The skill of the coffee grinder, like the skill of the olive presser, is important.  They determine how to grind or press their product to its best advantage. Coffee, for many in America, is an afterthought, a generic commodity rather than a gastronomic event just as olive oil for many is nothing other than oil to cook with or dress a salad. For Italians, coffee is their national beverage and olive oil is their national fruit.

Every Italian seems to have their favorite bar in the neighborhood that makes what they consider to be the best coffee, requiring a lush consistent reddish brown cream, with the flavor and aroma balanced to be able to note the freshly roasted coffee been. For them, that one shot of espresso is not so much a stimulant but represents an experience.

I did not understand for a long time but since living in Italy I have learned to appreciate and understand the Italian’s national beverage. I never understood the countless variables involved in mastering and brewing a perfect coffee or cappuccino. Countless times when out with my Italian friends, I failed to understand how they could leave a cup of cappuccino after the first sip and politely leave the premise so that the coffee maker would get the unspoken message.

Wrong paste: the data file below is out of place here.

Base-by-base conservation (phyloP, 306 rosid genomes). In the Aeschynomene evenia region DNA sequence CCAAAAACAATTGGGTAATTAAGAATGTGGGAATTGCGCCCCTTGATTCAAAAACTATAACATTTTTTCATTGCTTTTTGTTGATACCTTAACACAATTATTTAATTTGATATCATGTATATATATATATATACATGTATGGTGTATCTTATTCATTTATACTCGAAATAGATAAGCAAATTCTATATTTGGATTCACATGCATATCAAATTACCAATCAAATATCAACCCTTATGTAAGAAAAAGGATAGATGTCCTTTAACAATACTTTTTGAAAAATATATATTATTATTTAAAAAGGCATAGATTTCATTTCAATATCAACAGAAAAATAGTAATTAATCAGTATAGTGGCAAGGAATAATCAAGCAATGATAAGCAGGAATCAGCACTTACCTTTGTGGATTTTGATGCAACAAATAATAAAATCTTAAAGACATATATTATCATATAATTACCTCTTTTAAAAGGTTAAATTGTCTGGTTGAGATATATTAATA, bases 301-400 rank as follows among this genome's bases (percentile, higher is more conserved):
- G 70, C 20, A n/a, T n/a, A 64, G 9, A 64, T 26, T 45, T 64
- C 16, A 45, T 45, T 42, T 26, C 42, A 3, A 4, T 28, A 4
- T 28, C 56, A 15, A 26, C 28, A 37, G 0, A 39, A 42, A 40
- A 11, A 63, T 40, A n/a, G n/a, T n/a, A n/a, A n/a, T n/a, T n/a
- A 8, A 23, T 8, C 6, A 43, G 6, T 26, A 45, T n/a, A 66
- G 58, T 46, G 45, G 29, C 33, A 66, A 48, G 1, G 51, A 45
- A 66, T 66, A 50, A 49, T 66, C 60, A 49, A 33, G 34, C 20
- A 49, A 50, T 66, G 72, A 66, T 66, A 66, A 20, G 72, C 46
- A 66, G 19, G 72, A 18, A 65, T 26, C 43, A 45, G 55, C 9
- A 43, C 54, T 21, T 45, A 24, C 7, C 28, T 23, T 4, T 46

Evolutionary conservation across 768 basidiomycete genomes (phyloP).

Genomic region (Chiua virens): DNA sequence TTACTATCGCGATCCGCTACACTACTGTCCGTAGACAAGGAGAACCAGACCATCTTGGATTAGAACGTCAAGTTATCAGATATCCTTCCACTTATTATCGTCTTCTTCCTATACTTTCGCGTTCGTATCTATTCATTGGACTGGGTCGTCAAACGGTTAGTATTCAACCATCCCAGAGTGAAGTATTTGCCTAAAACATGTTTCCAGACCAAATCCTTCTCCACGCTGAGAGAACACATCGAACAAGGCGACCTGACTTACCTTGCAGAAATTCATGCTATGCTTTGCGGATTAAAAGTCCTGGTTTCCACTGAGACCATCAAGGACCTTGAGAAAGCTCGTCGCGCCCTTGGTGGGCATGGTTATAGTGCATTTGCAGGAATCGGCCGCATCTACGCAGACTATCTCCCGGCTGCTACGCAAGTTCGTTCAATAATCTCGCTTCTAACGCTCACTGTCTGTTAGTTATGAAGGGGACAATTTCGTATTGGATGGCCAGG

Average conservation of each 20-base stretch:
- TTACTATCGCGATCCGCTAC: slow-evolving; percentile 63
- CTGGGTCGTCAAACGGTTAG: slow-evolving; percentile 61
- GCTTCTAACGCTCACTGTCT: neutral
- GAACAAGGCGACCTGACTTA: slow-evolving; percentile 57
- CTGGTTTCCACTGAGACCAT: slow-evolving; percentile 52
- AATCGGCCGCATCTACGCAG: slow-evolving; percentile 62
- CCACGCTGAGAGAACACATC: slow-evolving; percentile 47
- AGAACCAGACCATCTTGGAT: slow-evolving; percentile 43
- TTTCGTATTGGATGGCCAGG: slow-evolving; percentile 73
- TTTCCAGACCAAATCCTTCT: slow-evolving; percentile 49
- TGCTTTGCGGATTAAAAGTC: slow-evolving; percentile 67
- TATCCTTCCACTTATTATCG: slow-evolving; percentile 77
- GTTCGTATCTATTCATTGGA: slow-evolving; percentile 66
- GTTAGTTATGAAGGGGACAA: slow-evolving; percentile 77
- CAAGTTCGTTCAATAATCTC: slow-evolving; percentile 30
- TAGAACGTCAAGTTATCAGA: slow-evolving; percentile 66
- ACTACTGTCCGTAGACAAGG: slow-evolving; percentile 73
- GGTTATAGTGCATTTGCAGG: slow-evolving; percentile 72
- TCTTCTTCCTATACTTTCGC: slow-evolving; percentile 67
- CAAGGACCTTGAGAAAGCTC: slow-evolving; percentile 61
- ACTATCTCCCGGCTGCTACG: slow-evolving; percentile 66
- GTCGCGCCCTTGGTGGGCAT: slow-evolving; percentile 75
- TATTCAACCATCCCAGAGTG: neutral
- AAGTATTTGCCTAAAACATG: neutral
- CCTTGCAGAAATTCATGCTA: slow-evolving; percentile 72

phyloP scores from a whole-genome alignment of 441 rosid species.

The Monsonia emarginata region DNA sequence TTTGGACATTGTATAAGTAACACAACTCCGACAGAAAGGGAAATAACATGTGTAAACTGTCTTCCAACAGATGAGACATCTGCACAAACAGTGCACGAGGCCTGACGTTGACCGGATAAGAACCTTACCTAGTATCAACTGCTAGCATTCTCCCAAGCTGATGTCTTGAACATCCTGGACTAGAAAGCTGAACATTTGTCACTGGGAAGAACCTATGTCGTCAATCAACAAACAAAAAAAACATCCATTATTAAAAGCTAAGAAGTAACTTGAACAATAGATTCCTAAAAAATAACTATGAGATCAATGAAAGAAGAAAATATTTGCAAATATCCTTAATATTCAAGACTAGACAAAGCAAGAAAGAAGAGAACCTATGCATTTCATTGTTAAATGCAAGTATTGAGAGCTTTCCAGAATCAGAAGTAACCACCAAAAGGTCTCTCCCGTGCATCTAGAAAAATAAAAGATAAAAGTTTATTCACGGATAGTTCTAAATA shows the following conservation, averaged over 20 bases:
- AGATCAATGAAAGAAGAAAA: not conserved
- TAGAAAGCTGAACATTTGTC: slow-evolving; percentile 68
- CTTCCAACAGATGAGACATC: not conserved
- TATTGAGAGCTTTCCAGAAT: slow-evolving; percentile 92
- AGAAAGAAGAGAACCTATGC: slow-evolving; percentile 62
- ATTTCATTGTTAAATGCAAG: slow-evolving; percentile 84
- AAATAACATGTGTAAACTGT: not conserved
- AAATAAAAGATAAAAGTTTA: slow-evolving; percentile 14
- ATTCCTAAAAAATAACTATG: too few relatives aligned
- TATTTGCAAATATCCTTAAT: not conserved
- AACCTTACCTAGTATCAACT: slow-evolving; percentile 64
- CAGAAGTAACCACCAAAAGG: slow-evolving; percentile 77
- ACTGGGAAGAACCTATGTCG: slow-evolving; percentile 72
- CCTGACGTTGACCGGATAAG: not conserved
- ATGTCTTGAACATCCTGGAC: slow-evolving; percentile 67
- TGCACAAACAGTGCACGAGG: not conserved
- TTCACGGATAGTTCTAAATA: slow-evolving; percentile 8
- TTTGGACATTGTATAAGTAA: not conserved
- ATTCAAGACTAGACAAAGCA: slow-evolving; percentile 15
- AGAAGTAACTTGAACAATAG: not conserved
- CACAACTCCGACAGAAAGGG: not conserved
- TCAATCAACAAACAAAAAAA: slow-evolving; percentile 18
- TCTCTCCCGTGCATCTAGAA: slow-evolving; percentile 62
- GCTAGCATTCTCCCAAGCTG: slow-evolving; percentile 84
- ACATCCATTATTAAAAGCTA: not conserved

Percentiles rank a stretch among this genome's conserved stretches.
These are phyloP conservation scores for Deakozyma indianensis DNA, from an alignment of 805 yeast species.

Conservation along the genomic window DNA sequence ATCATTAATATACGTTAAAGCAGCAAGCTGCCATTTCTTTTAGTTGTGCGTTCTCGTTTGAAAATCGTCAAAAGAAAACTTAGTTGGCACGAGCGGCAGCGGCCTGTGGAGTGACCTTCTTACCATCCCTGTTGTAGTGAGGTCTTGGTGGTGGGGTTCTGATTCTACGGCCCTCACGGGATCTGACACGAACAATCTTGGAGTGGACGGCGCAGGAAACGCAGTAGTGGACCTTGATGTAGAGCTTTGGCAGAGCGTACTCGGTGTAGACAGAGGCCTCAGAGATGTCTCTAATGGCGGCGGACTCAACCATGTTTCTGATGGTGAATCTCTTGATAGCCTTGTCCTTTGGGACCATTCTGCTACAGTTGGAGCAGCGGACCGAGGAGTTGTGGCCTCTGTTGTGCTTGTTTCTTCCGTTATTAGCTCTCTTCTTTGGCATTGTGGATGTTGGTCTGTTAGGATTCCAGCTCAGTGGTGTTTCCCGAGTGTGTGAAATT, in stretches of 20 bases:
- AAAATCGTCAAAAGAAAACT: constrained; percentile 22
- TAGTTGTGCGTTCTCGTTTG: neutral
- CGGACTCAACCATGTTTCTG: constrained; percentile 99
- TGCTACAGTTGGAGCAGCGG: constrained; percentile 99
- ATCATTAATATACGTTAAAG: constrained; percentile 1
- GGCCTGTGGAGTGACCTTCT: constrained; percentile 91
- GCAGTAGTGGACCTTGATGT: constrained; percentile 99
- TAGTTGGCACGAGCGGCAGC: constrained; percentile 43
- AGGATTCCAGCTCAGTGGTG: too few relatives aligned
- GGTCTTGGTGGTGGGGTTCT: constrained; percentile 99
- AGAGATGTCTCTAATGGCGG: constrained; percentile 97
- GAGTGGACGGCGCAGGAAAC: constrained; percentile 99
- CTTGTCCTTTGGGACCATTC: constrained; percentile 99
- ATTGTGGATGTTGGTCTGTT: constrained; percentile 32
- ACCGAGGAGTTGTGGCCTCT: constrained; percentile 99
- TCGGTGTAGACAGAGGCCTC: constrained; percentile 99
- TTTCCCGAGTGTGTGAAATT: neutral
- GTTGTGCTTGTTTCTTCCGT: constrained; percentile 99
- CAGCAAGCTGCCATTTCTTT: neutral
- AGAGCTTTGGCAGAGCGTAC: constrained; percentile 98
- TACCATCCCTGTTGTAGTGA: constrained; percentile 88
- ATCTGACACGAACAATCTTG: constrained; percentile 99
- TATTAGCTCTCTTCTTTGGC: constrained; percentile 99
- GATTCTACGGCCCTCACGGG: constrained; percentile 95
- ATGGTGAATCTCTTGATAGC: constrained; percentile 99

Most italians can  tell just by looking at the coffee in the cup and the brownish cream topping that it should have, how well it was made. If it lacked the expected aroma they may leave  espresso untouched and suggest we go elsewhere. For fifteen years, I have seen our employee  leave our house every day to go for his cappuccino or morning coffee at a particular bar passing at least twenty other locations along the way. (blog on the Re of Cappuccino). This is typical of most Italians who appreciate and understand the making of a good espresso and cappuccino.

Coffee 7